Both Masolino and Masaccio left the chapel before their work was completed. Masolino went off to Hungary, while Masaccio migrated across the Arno and created his other masterpiece, Trinity. It is said that this was the first example of full perspective in the history of Western art.
Masaccio returned to the Carmine in 1427, beginning the Resurrection of the Son of Theophilus. But this too was apparently left unfinished, perhaps because Brancacci ran out of funds, having feuded with the Medicis, who eventually expelled him from Florence. It was not until the 1480s, when the Brancaccis were allowed to return from exile, that the chapel was finished -- but by Filippino Lippi, not Masaccio. Sloppy Tom had died decades earlier, mysteriously, in Rome, some say poisoned by a jealous painter. He was only 26 years old. Had he lived a good long life, his fame might have eclipsed that of his greatest admirer, Michelangelo. Instead, only four extant frescoes can unquestionably be attributed to the first great Florentine Renaissance painter.
Resurrection of the Son of Theophilus

As for the Brancacci Chapel, one of the most exquisite examples of Florentine Renaissance painting, it has had a checkered history. Because lamps were required to light the dark space, the frescoes were soon coated in dust and dirt from the smoke. One restoration was conducted at the end of the 16th century, and then, around 1670, sculptures were added, and fresco secco additions were made to the frescoes, including fig leaves to hide the various cases of nudity. Over the years, those fig leaves came to seem more obscene than the bodies they obscured, and so a late 20th-century restoration was commissioned to remove the overpainting and dust and dirt. After a lengthy closure, the chapel is once again open and should be high on the list of any Florence visitor's must-sees.

Click on the pictures below to see them enlarged.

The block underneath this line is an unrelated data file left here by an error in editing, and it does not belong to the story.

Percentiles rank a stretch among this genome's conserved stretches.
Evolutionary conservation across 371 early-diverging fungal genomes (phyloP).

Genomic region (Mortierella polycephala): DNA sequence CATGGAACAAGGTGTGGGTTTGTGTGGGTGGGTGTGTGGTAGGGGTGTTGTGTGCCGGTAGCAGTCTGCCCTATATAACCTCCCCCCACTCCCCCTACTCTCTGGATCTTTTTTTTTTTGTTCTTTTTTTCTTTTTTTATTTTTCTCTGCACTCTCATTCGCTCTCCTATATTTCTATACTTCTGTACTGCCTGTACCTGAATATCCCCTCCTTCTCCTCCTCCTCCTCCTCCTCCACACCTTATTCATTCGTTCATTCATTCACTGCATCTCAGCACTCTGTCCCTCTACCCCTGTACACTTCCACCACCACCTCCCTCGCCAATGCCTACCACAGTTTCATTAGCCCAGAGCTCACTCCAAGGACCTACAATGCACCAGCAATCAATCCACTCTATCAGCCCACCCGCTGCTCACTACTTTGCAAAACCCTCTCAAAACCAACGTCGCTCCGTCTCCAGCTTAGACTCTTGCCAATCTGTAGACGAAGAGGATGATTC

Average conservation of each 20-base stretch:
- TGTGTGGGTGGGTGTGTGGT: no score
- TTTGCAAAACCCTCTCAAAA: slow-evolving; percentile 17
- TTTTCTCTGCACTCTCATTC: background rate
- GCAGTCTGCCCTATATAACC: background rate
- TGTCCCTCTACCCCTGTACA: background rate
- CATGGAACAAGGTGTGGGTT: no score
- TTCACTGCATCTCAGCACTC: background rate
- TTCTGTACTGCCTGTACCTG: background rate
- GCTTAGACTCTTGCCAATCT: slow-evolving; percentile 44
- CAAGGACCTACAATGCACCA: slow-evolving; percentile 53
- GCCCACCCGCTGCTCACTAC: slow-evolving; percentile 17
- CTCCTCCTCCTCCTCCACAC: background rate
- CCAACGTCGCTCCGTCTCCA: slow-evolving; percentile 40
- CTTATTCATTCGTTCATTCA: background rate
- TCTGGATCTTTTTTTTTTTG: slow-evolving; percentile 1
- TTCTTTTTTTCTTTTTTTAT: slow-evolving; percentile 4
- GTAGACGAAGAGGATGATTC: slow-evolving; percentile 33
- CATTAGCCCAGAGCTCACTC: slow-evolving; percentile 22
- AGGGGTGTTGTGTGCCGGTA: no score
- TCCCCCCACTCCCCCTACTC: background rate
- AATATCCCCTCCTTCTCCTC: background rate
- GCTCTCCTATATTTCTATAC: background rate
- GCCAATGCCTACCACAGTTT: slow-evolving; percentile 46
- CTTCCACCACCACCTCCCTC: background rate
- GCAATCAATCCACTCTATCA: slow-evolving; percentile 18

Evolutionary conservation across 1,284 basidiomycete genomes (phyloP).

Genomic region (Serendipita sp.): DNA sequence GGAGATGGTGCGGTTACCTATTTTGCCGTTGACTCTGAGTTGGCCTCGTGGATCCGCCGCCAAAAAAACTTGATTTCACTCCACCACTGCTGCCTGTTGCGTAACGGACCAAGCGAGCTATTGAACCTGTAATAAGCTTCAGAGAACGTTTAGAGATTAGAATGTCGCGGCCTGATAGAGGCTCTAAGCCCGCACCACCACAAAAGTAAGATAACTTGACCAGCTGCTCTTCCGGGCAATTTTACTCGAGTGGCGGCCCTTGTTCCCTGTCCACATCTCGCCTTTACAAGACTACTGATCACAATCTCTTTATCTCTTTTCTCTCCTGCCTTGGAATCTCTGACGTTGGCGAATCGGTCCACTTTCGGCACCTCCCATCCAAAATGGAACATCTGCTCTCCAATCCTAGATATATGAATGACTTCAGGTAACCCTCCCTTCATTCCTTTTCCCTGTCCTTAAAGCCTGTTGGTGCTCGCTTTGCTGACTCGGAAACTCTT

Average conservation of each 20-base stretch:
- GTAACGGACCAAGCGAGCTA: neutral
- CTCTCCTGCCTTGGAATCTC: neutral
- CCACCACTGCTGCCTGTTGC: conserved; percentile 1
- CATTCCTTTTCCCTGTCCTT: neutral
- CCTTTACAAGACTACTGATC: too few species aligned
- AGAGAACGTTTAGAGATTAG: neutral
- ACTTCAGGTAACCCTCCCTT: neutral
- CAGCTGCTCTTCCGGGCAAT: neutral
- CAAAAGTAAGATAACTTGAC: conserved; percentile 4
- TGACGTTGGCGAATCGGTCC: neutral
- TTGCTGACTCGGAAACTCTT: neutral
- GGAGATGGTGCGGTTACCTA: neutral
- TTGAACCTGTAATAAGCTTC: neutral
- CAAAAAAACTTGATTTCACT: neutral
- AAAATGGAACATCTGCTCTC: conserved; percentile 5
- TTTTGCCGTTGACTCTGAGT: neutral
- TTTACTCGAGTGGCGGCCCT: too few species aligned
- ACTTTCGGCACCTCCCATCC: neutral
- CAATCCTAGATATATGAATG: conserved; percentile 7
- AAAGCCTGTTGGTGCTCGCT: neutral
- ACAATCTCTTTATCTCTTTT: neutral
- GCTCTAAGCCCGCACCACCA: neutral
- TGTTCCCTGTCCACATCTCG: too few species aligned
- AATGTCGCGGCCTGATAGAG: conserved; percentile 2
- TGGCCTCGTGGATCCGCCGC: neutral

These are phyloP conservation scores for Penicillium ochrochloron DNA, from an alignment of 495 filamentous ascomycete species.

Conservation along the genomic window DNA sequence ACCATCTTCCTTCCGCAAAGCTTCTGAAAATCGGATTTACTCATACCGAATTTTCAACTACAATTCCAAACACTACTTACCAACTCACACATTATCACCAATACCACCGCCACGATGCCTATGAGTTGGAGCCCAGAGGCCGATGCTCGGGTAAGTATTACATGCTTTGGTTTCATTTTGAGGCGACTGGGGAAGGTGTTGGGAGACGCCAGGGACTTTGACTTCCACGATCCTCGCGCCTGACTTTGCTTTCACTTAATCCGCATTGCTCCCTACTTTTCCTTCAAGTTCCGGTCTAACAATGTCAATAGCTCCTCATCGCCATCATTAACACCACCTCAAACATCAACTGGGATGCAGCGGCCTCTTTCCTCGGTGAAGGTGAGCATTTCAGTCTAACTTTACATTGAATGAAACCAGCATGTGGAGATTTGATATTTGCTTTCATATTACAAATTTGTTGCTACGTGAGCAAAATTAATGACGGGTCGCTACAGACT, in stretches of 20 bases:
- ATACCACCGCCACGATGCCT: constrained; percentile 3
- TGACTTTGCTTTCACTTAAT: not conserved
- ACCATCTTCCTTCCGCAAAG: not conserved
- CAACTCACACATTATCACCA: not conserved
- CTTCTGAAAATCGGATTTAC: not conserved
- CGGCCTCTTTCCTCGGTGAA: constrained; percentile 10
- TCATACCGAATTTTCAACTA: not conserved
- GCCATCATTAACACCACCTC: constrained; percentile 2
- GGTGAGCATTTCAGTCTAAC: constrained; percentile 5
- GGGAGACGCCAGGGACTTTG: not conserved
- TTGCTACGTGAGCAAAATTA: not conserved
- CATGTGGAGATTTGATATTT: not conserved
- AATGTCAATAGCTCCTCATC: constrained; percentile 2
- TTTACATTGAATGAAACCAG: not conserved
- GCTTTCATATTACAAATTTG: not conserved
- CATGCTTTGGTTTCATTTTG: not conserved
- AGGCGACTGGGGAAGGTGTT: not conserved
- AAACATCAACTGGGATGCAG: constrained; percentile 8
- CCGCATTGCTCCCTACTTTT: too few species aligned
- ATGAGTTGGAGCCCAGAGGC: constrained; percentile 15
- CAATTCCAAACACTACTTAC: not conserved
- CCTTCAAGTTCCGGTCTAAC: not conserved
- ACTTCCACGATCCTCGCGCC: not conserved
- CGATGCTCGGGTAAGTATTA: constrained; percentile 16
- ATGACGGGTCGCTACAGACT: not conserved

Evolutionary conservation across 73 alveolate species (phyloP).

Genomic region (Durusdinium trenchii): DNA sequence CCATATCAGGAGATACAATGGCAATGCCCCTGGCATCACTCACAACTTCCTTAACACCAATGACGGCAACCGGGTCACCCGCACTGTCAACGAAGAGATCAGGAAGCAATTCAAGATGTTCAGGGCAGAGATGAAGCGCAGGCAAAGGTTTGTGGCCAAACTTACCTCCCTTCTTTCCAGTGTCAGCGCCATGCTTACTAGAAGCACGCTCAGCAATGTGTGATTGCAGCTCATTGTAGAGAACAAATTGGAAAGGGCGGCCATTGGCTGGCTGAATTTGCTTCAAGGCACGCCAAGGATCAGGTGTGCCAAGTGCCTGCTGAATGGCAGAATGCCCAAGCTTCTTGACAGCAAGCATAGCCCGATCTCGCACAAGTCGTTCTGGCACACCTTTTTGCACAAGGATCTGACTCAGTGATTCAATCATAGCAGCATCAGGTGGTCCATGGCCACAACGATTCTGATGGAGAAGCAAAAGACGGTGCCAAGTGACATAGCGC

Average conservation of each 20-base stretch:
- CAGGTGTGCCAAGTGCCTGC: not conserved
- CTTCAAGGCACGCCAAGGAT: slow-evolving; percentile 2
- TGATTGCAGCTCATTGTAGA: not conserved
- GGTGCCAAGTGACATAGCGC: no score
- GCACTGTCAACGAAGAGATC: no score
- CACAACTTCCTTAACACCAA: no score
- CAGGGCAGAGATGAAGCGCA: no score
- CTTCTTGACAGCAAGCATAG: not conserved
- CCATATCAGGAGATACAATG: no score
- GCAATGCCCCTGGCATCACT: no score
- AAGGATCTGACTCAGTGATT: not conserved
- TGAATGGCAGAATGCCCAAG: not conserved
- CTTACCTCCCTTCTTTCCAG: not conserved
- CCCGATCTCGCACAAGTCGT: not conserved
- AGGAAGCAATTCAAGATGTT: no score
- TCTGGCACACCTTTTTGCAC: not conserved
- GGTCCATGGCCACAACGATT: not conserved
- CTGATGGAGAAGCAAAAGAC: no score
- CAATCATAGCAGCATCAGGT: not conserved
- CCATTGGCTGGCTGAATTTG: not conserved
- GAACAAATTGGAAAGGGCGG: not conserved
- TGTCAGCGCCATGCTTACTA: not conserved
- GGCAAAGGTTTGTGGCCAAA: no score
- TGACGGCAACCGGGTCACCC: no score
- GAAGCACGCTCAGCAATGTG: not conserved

Brancacci Chapel, Church of Carmine, Florence

The Expulsion
from Earthly

of the Son
of Theophilus

The Tribute

The Tribute


of the

of Alms and
the Death
of Ananais

St. Peter
Healing the
Sick With
His Shadow

St. Peter
from Prison

St. Peter Visited
in Prison by
St. Paul
(now known to be
by Filippino Lippi)

Uffizi Galleries, Florence

Madonna with Saint Anne

Church of Pieve di Cascia, Reggello (near Pisa)

San Giovenale

Museo Nazionale, Pisa

St. Paul

Museo di Capodimonte, Naples


National Gallery, London

St. Jerome and
St. John the Baptist

St. John the Baptist

Gemaeldegalerie, Berlin

St. Julius Slaying His Parents / St. Nicholas Saving
Three Sisters from Prostitution (originally part of the Pisa Altar)

National Gallery, Washington, DC

Portrait of a Young Man

J.P. Getty Museum, Los Angeles

St. Andrew

Here is a list of places where you can see works by Masaccio:

Cascia di Regello, Pieve di San Pietro
Florence, Uffizi Galleries
Florence, Church of Santa Maria del Carmine, Brancacci Chapel
Florence, Church of Santa Maria Novella
Florence, Palazzo Vecchio
Florence, Museo Horne
Naples, Museo Nazionale di Capodimonte
Pisa, Museo Nazionale di San Matteo

Berlin, Staatliche Museen
Altenburg, Lindenau-Museum

London, National Gallery
London, Courtald Institute of Art

Montauban, Musée Ingres

Washington, National Gallery of Art
Los Angeles, J.P. Getty Museum